New writers are notorious for massive info dumps in the early pages of their precious novels (I'm talking about me here). It's a struggle for every writer to ride the fine line between enticing a reader into the world you created for them and holding hands from start to finish.
So what about prologues as a device to alleviate those massive paragraphs of backstory? As a reader, I love books with short prologues because they give me a glimpse the first chapter can't. Not really a preview, but a domain of questions I must have answered, must as in, I must keep reading. As a writer, prologues are plain fun to write.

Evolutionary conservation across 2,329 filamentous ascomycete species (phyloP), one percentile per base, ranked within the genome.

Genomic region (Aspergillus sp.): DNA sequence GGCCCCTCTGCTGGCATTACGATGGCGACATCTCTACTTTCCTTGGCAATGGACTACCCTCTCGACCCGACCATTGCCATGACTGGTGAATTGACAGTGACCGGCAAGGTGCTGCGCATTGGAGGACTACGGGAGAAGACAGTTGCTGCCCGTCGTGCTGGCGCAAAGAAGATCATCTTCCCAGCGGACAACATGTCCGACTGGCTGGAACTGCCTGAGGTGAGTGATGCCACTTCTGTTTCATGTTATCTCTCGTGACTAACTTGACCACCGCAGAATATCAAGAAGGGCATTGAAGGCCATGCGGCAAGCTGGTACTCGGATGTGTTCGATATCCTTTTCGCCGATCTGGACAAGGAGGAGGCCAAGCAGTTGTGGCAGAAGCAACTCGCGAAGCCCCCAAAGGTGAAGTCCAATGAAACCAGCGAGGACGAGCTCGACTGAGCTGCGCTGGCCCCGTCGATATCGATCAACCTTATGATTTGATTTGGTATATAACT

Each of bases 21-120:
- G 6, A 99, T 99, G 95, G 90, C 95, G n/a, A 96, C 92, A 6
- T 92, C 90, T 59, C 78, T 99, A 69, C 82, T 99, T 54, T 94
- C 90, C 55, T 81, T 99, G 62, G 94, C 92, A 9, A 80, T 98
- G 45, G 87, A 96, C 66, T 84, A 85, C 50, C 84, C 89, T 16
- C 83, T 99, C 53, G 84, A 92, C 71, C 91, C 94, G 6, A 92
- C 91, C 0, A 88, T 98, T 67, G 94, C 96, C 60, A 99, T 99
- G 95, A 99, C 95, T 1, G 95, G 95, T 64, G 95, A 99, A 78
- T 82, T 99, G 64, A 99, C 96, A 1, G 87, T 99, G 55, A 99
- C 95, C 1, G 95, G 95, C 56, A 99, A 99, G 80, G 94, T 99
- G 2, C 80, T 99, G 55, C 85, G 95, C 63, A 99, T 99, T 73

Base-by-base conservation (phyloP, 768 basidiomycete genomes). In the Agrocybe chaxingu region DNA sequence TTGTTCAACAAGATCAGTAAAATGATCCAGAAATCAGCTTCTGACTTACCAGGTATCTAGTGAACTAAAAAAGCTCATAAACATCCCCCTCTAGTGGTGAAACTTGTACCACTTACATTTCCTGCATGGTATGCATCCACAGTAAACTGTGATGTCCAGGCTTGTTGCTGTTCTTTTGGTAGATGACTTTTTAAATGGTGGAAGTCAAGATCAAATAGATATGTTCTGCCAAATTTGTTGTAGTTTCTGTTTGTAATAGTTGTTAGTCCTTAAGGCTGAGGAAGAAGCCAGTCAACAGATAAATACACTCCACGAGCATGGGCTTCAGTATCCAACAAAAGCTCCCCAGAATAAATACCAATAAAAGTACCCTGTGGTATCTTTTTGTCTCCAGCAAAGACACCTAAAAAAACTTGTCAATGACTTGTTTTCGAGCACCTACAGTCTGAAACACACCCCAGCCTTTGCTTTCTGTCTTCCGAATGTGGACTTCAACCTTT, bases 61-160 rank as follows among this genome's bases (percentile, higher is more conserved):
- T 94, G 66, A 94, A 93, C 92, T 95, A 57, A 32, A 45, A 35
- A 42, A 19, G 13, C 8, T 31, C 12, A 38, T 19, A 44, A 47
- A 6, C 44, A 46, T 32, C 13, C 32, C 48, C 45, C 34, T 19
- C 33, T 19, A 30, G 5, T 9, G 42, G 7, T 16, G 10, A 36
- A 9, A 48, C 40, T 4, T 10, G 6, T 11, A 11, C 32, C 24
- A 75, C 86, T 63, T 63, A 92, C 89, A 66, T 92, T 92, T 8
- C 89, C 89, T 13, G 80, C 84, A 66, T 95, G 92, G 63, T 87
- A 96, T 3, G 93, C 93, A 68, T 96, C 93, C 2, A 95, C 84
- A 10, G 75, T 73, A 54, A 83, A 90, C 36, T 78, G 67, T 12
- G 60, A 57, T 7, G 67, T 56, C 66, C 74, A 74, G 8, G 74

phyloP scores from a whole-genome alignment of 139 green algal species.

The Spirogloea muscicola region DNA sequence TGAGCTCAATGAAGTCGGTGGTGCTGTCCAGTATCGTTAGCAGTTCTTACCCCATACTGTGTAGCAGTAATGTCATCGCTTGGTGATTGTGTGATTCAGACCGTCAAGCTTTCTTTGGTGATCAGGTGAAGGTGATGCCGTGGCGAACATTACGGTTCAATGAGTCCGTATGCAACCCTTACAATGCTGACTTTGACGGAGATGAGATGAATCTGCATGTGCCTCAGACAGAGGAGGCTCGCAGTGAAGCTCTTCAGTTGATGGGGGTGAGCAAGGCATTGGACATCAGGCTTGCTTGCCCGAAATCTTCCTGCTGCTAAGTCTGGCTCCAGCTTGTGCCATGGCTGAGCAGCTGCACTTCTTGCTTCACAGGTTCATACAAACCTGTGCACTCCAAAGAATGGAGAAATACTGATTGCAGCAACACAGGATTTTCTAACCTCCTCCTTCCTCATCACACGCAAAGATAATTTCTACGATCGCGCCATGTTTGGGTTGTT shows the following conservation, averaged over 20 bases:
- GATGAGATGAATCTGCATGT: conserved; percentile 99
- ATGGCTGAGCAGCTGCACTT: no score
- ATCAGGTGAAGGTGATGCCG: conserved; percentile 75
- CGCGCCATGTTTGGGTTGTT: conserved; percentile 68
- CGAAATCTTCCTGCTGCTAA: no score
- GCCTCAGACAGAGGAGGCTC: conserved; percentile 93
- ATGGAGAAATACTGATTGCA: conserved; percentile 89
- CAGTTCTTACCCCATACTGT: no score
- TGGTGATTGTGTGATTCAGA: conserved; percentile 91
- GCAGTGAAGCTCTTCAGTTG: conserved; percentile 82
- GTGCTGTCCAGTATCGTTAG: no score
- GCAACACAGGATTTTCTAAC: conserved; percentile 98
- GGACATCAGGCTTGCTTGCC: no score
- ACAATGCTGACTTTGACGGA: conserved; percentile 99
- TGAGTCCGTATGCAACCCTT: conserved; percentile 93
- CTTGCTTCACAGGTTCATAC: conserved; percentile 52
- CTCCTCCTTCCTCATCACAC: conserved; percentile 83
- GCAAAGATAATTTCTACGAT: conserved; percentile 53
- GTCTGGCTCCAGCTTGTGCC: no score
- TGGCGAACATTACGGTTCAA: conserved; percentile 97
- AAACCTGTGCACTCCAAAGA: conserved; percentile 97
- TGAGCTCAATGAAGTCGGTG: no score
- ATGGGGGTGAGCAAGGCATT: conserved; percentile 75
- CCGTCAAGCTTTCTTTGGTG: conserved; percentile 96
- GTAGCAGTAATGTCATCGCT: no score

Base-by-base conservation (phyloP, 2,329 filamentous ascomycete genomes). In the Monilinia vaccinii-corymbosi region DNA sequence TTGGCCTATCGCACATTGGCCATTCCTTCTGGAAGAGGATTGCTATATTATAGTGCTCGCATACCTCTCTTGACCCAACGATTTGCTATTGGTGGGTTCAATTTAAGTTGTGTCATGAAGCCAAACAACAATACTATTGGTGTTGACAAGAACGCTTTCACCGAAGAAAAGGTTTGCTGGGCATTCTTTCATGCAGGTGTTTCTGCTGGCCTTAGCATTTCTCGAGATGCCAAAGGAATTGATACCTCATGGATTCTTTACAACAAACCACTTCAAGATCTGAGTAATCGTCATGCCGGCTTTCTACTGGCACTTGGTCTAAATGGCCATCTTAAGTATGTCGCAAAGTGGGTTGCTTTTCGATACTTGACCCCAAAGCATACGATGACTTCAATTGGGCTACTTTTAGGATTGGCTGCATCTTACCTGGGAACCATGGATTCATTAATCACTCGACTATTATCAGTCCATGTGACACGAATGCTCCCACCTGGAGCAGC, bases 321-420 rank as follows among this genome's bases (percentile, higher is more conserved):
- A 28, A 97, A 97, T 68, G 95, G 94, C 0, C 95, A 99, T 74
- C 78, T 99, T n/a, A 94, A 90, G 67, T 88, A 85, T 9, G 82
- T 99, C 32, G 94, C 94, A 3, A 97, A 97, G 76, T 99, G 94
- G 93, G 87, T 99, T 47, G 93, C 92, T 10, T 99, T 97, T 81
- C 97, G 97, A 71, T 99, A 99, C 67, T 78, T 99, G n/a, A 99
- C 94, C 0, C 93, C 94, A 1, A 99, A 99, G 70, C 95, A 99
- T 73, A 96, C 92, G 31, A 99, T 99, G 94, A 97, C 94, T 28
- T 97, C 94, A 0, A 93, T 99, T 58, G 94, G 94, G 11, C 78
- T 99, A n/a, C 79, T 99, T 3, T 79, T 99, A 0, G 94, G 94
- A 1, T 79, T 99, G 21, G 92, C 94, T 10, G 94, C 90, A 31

Two books immediately come to mind when I think of fantastic prologues, Poison Princess by Kresley Cole and Bound by Night by Larissa Ione. Oh my goodness, talk about being left breathless on the edge of a cliff. So I'm wondering about prologues, when and how to use them. When they should have been left out of the book. When they're just another form of hand holding the reader.
How do you all feel about prologues?
(By Mike DelGaudio (Flickr) [CC-BY-2.0 (http://creativecommons.org/licenses/by/2.0)], via Wikimedia Commons)